This entry brought to you by Gadget Related Injuries from Women’s Health.
The Millennium Development Goals – ratified by 189 UN countries in 2000 – are perhaps among the most unifying principles the world could imagine, said WACC’s Deputy Director of Programmes, Philip Lee, while addressing participants at a workshop on communication rights and millennium development goals (MDGs)at the RCCongress 2010.
“Though the methods of achieving these goals are likely embedded in all kinds of religious and political complications, their basic principles, which are entirely supported by the UN Declaration of Human Rights and subsequent international agreements, are uncontroversial.”
Why, then, is the vision of reaching these targets waning? For Lee, who is also the Editor of WACC’s international journal Media Development and author of several books on human rights and communications, the reason is the “astonishing” and “conspicuous” absence of attention to communication rights.
Read more here.
Our wet and jet-lagged selves are trying to figure out this blog thing face to face. With a ceiling of just under 300 feet, most of us have spent more time on runways than soakin’ up the sun-rays.
Here’s where we’re not.
Jean is really feelin’ dinner right now. Sheila’s looking forward to catching up with old friends; Erin is excited for Wednesday’s with Morrie’s (author – Mitch Albom); Erik is jazzed for Garrett’s popcorn . . . and is anyone stoked for the conference???
AH! Rebekah’s got it – she’s excited for Basilio’s *blockbuster* *brainblowing* workshop on (dig dig dig for the agenda) . . . I swear, we’re all communicators here. . . Jean’s got it “New Media & Changing Society.”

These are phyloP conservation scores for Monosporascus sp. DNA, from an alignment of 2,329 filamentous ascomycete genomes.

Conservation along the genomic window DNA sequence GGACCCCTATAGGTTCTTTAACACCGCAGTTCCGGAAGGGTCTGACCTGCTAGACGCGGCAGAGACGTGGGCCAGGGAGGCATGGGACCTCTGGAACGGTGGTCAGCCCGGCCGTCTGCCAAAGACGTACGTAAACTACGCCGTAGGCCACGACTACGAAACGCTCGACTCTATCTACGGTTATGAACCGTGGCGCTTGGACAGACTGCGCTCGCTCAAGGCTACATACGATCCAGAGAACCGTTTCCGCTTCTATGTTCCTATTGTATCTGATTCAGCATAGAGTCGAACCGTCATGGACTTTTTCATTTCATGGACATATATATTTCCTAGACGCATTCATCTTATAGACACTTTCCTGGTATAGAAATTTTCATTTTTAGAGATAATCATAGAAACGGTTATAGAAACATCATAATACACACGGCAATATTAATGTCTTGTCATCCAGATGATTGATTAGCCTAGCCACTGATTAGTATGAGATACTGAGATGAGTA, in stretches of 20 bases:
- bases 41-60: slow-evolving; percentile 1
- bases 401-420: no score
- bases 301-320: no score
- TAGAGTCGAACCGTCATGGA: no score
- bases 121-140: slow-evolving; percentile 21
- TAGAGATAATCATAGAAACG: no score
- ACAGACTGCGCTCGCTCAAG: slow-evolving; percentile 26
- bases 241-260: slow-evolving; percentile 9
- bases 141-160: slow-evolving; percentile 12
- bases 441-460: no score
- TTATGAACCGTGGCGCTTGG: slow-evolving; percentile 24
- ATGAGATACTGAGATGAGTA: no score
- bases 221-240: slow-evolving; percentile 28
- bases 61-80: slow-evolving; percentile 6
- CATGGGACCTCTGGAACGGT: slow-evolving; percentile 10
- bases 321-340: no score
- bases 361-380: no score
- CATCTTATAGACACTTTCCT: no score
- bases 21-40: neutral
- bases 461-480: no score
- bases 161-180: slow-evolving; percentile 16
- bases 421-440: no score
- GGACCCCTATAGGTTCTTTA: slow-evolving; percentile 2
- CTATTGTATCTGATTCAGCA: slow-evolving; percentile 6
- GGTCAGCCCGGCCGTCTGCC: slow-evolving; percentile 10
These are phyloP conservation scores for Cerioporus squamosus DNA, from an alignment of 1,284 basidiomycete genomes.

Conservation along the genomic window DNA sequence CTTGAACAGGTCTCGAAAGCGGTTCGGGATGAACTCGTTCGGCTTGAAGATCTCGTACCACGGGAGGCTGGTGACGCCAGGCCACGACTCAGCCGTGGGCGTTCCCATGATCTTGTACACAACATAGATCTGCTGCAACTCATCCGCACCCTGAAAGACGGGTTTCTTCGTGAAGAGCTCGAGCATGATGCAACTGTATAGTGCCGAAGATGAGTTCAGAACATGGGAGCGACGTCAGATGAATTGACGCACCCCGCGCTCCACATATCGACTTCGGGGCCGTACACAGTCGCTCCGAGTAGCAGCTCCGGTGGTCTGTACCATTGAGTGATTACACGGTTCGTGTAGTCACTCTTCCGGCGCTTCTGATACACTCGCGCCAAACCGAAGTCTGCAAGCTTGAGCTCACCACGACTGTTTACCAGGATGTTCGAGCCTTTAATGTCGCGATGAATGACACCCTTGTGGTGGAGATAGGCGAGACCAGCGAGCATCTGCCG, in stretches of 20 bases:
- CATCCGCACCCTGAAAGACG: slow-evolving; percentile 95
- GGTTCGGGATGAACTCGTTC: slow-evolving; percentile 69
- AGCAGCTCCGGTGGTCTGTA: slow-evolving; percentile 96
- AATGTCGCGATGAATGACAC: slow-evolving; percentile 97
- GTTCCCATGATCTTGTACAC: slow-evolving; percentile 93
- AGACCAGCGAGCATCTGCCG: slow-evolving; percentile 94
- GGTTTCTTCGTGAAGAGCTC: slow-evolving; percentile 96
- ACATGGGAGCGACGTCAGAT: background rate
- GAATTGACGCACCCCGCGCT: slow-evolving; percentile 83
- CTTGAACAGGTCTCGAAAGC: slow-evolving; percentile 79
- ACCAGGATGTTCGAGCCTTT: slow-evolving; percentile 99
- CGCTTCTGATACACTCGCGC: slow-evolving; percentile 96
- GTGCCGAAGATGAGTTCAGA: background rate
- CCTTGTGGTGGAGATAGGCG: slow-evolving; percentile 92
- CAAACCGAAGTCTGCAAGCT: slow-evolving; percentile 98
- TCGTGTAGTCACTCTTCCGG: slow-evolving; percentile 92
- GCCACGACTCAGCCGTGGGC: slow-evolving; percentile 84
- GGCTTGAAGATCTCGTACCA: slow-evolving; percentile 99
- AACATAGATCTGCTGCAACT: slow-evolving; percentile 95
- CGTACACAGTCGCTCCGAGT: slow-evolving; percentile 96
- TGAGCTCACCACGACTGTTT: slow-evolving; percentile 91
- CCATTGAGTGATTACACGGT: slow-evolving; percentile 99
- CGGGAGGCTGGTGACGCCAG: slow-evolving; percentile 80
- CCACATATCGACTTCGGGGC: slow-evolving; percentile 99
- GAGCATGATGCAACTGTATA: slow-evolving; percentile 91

The Religion Communication Congress is here!
Let no one accuse communicators of lack of vision because this event was a decade in the making and we won’t see another until Season 19 of American Idol.
Here’s a run down:
Hundreds of participants, from about a dozen countries and more than a handful of religious traditions, four jam-packed days with sixty or so speakers and workshops. Can’t give you all the details here, but let’s just say Pulitzer Prizes, NY Times best sellers, PhD’s & LL.D’s, and interviews on Larry King Live are no strangers on this roster.
We’ll report more as we become experts in:
- peace & journalism – popular media & the remaking of religions – copyright law & communities of faith – communication rights & the millennium development goals - justice journalism – communications ethics – beyond viral video – finding your marketing sweet spot - top-notch congregational communication – kids & media in faith communities – producing quality radio programs – gender, media, and social change – faith in the second life community – the soul of photojournalism – web ministry 3.0 -
. . and you thought the Vancouver Olympics were a long time coming.